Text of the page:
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Reaching Peaks of Holiday Perfection in the Peak District

peak-district-1-20851287391863hzMHAt the southern end of the Pennines, the Peak District National Park covers over 500 square miles of moorland and rock, it’s highest point being Kinder Scout. The area has springs and caverns, historical market towns and charming villages, and a multitude of things to see and do. There’s plenty self-catering accommodation in the form of holiday cottages, giving you the right kind of freedom to explore the area and shape your break.

 

Deep, Deep Down

Despite the area being known as the Peak District, there’s a lot to see and experience under the ground. At Poole’s Cavern and Country Park you can take a guided tour through vast limestone caverns and see underground chambers lined with crystal-formed stalactites and stalagmites. This natural limestone cave is two million years old and stretches underground for some 1,000ft.

The Heights of Abraham is another popular, underground destination. This spectacular network of caverns goes deep down, penetrating the surrounding hillside. It was the site of lead mining, from Roman times to the 17th century and has now become the site of a fascinating guided tour, enhanced with state-of-the-art lighting. Above ground, you’ll find a breathtaking cable car ride, 500ft up, which gives you spectacular views of the Derwent Valley below.

The Hope Valley is also home to three caverns open to visitors: Treak Cliff Cavern, Peak Cavern and Speedwell Cavern.

 

Matlock Bath – Little Switzerland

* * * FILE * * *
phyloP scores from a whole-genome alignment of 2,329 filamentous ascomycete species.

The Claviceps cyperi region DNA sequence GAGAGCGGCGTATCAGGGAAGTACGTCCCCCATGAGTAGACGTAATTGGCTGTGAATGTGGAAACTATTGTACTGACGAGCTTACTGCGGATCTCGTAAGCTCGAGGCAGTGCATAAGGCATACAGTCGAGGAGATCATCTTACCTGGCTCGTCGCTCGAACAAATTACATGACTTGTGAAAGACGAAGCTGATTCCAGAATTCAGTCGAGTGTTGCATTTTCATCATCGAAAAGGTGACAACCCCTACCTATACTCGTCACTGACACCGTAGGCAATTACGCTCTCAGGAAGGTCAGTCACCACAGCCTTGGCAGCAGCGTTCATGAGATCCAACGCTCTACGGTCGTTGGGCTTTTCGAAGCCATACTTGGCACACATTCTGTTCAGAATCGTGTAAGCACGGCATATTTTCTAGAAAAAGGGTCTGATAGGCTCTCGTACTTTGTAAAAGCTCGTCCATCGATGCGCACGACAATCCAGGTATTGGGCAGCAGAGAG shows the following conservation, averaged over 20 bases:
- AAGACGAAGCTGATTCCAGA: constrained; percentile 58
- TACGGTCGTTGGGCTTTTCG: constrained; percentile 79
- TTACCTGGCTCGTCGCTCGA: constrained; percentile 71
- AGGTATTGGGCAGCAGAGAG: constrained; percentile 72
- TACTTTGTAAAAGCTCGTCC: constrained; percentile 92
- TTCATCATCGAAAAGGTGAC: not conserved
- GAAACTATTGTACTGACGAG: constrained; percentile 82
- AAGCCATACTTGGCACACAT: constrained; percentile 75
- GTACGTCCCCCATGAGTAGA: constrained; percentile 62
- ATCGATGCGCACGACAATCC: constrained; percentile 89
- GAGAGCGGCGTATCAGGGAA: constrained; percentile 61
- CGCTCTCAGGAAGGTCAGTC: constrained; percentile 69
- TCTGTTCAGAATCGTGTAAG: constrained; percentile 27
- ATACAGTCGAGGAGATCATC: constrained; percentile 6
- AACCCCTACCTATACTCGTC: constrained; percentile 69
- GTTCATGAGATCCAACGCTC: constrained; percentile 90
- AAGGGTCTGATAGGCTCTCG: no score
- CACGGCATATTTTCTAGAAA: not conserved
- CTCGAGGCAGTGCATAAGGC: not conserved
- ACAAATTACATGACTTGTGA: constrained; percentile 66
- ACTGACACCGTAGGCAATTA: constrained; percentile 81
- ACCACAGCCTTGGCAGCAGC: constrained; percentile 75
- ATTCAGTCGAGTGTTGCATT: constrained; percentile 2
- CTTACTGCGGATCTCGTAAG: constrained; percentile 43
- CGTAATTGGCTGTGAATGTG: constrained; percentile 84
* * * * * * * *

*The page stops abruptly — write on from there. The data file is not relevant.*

Close by to the Heights of Abraham is the spa village of Matlock Bath, developed from an historical village site after the discovery of warm springs in 1698. Its reputation grew and when Lord Byron visited it he compared it with alpine Switzerland, leading to its Little Switzerland nickname.

Its location is stunning, dramatically situated in a deep gorge of the Derwent Valley. It is still served by a local railway line that is an attraction in itself. The overall impression Matlock Bath gives is of a characterful seaside resort, but without the sea, obviously.

You can enjoy fine views of the River Derwent from the narrow, iron Jubilee Bridge, built in 1897, which spans the river and was lovingly restored to its original state in 2014.

In the village there are plenty of places to eat and drink, as well as the nearby Matlock Bath Aquarium and the Peak District Lead Mining Museum.

Ideal for Walking

The Peak District is one of the UK’s most popular walking destinations, but don’t worry, there’s plenty of space for you to enjoy the freedom of the countryside without bumping into lots of other visitors.

There’s plenty of choice in how you might want to go about it: 500 square miles of access land, which means you don’t have to keep to public footpaths; high moorland treks; and more tranquil, riverside routes.

You can go for adventurous, long distance trail walks, such as the Limestone Way, or take a guided walk with an experienced tour-guide through some of the Peak District’s most stunning scenery.

The Cotswolds: Visit England’s Bedrock

cotswalds-of-englandThe rolling hills of the Cotswolds stretch across five counties of England and take in historic towns and villages of great character, alongside beautiful rural scenery. This is an Area of Outstanding Natural Beauty, looked after by the Cotswolds Conservation Board.

As an area to visit, the Cotswolds offers a quintessentially English holiday experience, with sites of historical interest, a wide variety of activities, and places where you can simply relax and enjoy the natural world around you. It also offers a great choice in holiday cottages and self-catering holiday accommodation.